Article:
$68.8m over four years to support vulnerable children

A total of $68.8 million over four years will be invested to support vulnerable children and their families. The Budget 2017 announcement was made today by Minister for Children Anne Tolley and Education Minister Nikki Kaye. 

This comes as a part of this year's Budget and the Government’s $321 million Social Investment Package announced by Prime Minister Bill English. 

The package includes:

$28.1 million to help expand Family Start, an intensive home visiting programme

$34.7 million to support more children with behavioural issues

$6.0 million to help children with communication issues

Tolley says, “It’s important to intervene early and target support to families and whānau whose children are at risk of poor education, health and social outcomes.

Family Start is a good example of the Government’s social investment approach – focusing on the needs of individuals and families, intervening early, and tailoring support around what we know delivers the best results for Kiwis.

Budget 2017’s investment will increase the number of Family Start places by around 570 a year to ensure the programme is available throughout the country.

This extra funding means Family Start will provide intensive support to over 7,100 at-risk families at any one time.”

Family Start can help reduce infant mortality, lead to higher child immunisation rates and participation in Early Childhood Education, and ensure more mothers who need it can access community-based mental health services.

Ms Kaye says $34.7 million over four years will be invested to expand services for children with severe behavioural difficulties, focusing on those aged eight and under.

“This investment is about expanding the significant level of specialist support already available, and also providing more support at an earlier age.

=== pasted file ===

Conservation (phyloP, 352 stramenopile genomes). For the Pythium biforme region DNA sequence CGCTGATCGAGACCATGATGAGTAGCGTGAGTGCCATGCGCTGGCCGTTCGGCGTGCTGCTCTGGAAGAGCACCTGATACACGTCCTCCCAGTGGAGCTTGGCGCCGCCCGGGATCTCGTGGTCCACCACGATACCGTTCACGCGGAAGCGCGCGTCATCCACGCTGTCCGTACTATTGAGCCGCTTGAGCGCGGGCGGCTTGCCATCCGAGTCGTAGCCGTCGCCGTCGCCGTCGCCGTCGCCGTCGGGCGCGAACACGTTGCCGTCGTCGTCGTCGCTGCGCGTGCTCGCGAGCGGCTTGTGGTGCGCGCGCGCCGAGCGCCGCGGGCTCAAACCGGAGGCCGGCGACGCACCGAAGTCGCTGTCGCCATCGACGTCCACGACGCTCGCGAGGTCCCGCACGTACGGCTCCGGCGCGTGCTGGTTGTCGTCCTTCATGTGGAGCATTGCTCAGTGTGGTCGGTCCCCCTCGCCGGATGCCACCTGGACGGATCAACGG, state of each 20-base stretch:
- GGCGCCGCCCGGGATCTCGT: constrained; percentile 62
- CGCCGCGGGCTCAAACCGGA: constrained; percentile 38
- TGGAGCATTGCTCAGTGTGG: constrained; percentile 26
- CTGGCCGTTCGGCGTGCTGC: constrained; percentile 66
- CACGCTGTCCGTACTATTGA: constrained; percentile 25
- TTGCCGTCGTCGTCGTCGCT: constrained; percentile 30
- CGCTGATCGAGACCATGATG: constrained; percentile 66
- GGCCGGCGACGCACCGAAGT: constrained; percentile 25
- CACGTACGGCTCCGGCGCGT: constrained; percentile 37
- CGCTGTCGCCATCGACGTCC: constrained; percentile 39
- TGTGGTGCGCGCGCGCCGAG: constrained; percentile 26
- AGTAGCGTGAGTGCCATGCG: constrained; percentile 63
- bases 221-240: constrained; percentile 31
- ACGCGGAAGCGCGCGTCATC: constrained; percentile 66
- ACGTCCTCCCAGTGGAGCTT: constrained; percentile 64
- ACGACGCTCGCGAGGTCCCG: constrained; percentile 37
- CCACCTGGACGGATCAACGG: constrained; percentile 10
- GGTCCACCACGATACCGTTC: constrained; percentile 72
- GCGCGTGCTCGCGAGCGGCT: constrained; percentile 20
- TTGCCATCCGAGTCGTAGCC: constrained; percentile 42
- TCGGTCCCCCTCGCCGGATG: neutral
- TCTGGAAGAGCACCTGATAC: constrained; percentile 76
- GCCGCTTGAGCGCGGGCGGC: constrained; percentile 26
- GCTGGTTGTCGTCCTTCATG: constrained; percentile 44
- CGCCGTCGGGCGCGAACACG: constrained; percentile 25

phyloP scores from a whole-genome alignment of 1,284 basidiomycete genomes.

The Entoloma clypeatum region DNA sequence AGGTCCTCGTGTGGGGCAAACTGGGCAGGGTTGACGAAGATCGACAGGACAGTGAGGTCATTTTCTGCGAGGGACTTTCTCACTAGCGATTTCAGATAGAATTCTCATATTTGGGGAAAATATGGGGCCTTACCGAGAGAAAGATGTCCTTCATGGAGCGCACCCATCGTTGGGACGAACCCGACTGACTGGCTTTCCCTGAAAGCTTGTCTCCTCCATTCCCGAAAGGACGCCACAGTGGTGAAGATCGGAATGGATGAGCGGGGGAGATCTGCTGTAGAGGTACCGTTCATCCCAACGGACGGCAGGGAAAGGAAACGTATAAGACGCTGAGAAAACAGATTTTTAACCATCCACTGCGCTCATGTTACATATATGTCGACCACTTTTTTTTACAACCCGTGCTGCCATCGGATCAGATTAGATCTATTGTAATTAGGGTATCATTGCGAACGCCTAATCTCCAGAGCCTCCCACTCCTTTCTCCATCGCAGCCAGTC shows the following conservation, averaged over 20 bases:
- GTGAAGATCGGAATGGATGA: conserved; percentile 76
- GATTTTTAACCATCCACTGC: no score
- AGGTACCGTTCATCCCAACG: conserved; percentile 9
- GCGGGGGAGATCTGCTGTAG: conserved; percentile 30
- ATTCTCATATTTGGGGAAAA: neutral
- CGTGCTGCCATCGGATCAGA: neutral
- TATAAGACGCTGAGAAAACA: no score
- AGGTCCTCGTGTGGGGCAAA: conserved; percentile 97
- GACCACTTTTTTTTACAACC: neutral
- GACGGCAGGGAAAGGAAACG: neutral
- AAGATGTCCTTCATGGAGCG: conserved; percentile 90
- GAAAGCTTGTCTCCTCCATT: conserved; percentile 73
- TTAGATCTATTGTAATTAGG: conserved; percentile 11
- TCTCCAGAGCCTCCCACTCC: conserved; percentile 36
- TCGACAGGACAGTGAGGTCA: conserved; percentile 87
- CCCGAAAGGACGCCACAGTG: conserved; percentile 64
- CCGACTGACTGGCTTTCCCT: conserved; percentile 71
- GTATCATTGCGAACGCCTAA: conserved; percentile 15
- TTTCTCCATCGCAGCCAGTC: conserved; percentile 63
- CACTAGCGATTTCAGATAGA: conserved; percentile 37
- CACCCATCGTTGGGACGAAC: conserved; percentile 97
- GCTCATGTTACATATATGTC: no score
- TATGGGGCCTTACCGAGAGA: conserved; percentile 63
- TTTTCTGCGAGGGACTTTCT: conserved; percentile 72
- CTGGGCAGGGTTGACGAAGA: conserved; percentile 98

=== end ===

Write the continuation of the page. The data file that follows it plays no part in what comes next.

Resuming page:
We know that young children with severe behavioural issues are more likely to be involved in antisocial behaviour later in life. By providing more support earlier, such as working with an educational psychologist or special education advisor, we’re aiming to help steer more young children onto a positive path in life, and also reduce disruption in the classroom which can compromise other students’ learning.

We expect to increase the number of children receiving specialist behavioural support from around 5,000 to around 6,000 children annually.

The package also includes $6 million over four years to support three and four year olds with oral language difficulties.

If children enter primary school behind their peers when it comes to basic language skills, this can affect their learning and have a detrimental effect on their future prospects.

This investment will upskill up to 1,920 teachers working in early childhood education in lower socio-economic areas, to help them better support young children showing difficulties with the building blocks of literacy, such as letter and word awareness and listening comprehension.

There will also be more specialised support for around 7,600 children with the highest needs, and overall we expect up to 50,000 children will have access to the enhanced language support available,” Tolley adds.